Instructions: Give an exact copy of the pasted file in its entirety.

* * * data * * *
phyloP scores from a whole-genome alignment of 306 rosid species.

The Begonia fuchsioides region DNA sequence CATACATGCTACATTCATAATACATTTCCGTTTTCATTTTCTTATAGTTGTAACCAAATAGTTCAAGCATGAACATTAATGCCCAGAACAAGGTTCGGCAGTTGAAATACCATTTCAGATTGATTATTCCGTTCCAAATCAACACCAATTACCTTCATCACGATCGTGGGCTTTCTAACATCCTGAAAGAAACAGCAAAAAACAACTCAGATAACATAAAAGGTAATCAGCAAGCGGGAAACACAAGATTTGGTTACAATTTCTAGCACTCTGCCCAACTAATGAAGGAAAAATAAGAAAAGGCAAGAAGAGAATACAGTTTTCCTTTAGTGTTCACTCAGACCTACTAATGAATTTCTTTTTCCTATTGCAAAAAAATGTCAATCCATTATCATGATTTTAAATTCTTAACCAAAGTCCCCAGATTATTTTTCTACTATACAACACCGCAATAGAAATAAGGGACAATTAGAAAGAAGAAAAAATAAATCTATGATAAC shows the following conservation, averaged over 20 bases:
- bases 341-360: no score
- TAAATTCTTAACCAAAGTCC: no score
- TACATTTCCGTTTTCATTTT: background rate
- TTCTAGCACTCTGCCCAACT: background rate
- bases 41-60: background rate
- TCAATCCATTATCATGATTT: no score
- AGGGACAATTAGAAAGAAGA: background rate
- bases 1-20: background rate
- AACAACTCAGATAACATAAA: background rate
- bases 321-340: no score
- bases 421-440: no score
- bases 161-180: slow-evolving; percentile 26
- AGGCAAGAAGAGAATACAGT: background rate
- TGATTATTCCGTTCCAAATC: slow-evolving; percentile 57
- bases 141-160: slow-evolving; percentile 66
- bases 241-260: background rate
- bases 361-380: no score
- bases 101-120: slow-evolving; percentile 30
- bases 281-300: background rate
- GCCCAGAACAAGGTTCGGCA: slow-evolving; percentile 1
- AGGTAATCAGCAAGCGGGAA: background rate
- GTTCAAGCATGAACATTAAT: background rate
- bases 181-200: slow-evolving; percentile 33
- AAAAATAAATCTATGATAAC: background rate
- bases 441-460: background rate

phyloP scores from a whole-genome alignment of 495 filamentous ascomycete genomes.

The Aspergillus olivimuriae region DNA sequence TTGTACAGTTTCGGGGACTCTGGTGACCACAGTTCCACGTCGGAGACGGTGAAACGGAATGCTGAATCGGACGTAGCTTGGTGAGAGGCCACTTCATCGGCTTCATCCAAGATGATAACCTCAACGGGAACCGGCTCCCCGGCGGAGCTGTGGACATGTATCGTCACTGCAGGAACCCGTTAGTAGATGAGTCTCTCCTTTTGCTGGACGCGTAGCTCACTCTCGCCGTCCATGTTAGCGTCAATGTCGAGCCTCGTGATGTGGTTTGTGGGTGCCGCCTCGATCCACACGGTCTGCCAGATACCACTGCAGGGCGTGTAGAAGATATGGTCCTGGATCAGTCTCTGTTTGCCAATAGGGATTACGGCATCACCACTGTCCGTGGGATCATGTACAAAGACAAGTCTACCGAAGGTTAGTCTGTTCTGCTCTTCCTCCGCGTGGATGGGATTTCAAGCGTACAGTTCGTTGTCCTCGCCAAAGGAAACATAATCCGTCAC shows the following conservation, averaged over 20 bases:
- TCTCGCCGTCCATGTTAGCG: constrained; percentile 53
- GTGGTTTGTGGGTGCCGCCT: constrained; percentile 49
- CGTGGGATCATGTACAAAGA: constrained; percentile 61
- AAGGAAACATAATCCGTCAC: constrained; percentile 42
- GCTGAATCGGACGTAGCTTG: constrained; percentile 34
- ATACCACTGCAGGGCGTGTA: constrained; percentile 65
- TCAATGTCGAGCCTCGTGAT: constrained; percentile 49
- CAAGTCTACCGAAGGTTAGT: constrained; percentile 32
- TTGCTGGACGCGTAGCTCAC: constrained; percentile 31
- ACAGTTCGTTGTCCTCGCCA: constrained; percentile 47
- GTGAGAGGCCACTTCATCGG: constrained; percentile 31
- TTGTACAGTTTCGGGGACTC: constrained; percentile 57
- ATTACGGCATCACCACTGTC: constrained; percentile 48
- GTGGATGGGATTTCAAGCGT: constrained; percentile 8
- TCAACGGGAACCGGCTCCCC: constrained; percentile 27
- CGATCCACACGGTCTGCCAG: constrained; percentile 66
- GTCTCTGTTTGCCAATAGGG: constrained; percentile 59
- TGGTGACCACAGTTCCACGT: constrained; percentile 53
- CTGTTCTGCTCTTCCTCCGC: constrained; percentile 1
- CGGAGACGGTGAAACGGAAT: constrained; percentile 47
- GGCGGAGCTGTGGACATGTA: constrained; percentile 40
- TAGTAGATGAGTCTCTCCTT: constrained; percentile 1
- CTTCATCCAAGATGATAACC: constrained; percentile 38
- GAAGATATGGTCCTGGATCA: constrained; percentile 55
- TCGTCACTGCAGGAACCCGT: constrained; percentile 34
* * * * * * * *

phyloP scores from a whole-genome alignment of 306 rosid species.

The Begonia fuchsioides region DNA sequence CATACATGCTACATTCATAATACATTTCCGTTTTCATTTTCTTATAGTTGTAACCAAATAGTTCAAGCATGAACATTAATGCCCAGAACAAGGTTCGGCAGTTGAAATACCATTTCAGATTGATTATTCCGTTCCAAATCAACACCAATTACCTTCATCACGATCGTGGGCTTTCTAACATCCTGAAAGAAACAGCAAAAAACAACTCAGATAACATAAAAGGTAATCAGCAAGCGGGAAACACAAGATTTGGTTACAATTTCTAGCACTCTGCCCAACTAATGAAGGAAAAATAAGAAAAGGCAAGAAGAGAATACAGTTTTCCTTTAGTGTTCACTCAGACCTACTAATGAATTTCTTTTTCCTATTGCAAAAAAATGTCAATCCATTATCATGATTTTAAATTCTTAACCAAAGTCCCCAGATTATTTTTCTACTATACAACACCGCAATAGAAATAAGGGACAATTAGAAAGAAGAAAAAATAAATCTATGATAAC shows the following conservation, averaged over 20 bases:
- bases 341-360: no score
- TAAATTCTTAACCAAAGTCC: no score
- TACATTTCCGTTTTCATTTT: background rate
- TTCTAGCACTCTGCCCAACT: background rate
- bases 41-60: background rate
- TCAATCCATTATCATGATTT: no score
- AGGGACAATTAGAAAGAAGA: background rate
- bases 1-20: background rate
- AACAACTCAGATAACATAAA: background rate
- bases 321-340: no score
- bases 421-440: no score
- bases 161-180: slow-evolving; percentile 26
- AGGCAAGAAGAGAATACAGT: background rate
- TGATTATTCCGTTCCAAATC: slow-evolving; percentile 57
- bases 141-160: slow-evolving; percentile 66
- bases 241-260: background rate
- bases 361-380: no score
- bases 101-120: slow-evolving; percentile 30
- bases 281-300: background rate
- GCCCAGAACAAGGTTCGGCA: slow-evolving; percentile 1
- AGGTAATCAGCAAGCGGGAA: background rate
- GTTCAAGCATGAACATTAAT: background rate
- bases 181-200: slow-evolving; percentile 33
- AAAAATAAATCTATGATAAC: background rate
- bases 441-460: background rate

phyloP scores from a whole-genome alignment of 495 filamentous ascomycete genomes.

The Aspergillus olivimuriae region DNA sequence TTGTACAGTTTCGGGGACTCTGGTGACCACAGTTCCACGTCGGAGACGGTGAAACGGAATGCTGAATCGGACGTAGCTTGGTGAGAGGCCACTTCATCGGCTTCATCCAAGATGATAACCTCAACGGGAACCGGCTCCCCGGCGGAGCTGTGGACATGTATCGTCACTGCAGGAACCCGTTAGTAGATGAGTCTCTCCTTTTGCTGGACGCGTAGCTCACTCTCGCCGTCCATGTTAGCGTCAATGTCGAGCCTCGTGATGTGGTTTGTGGGTGCCGCCTCGATCCACACGGTCTGCCAGATACCACTGCAGGGCGTGTAGAAGATATGGTCCTGGATCAGTCTCTGTTTGCCAATAGGGATTACGGCATCACCACTGTCCGTGGGATCATGTACAAAGACAAGTCTACCGAAGGTTAGTCTGTTCTGCTCTTCCTCCGCGTGGATGGGATTTCAAGCGTACAGTTCGTTGTCCTCGCCAAAGGAAACATAATCCGTCAC shows the following conservation, averaged over 20 bases:
- TCTCGCCGTCCATGTTAGCG: constrained; percentile 53
- GTGGTTTGTGGGTGCCGCCT: constrained; percentile 49
- CGTGGGATCATGTACAAAGA: constrained; percentile 61
- AAGGAAACATAATCCGTCAC: constrained; percentile 42
- GCTGAATCGGACGTAGCTTG: constrained; percentile 34
- ATACCACTGCAGGGCGTGTA: constrained; percentile 65
- TCAATGTCGAGCCTCGTGAT: constrained; percentile 49
- CAAGTCTACCGAAGGTTAGT: constrained; percentile 32
- TTGCTGGACGCGTAGCTCAC: constrained; percentile 31
- ACAGTTCGTTGTCCTCGCCA: constrained; percentile 47
- GTGAGAGGCCACTTCATCGG: constrained; percentile 31
- TTGTACAGTTTCGGGGACTC: constrained; percentile 57
- ATTACGGCATCACCACTGTC: constrained; percentile 48
- GTGGATGGGATTTCAAGCGT: constrained; percentile 8
- TCAACGGGAACCGGCTCCCC: constrained; percentile 27
- CGATCCACACGGTCTGCCAG: constrained; percentile 66
- GTCTCTGTTTGCCAATAGGG: constrained; percentile 59
- TGGTGACCACAGTTCCACGT: constrained; percentile 53
- CTGTTCTGCTCTTCCTCCGC: constrained; percentile 1
- CGGAGACGGTGAAACGGAAT: constrained; percentile 47
- GGCGGAGCTGTGGACATGTA: constrained; percentile 40
- TAGTAGATGAGTCTCTCCTT: constrained; percentile 1
- CTTCATCCAAGATGATAACC: constrained; percentile 38
- GAAGATATGGTCCTGGATCA: constrained; percentile 55
- TCGTCACTGCAGGAACCCGT: constrained; percentile 34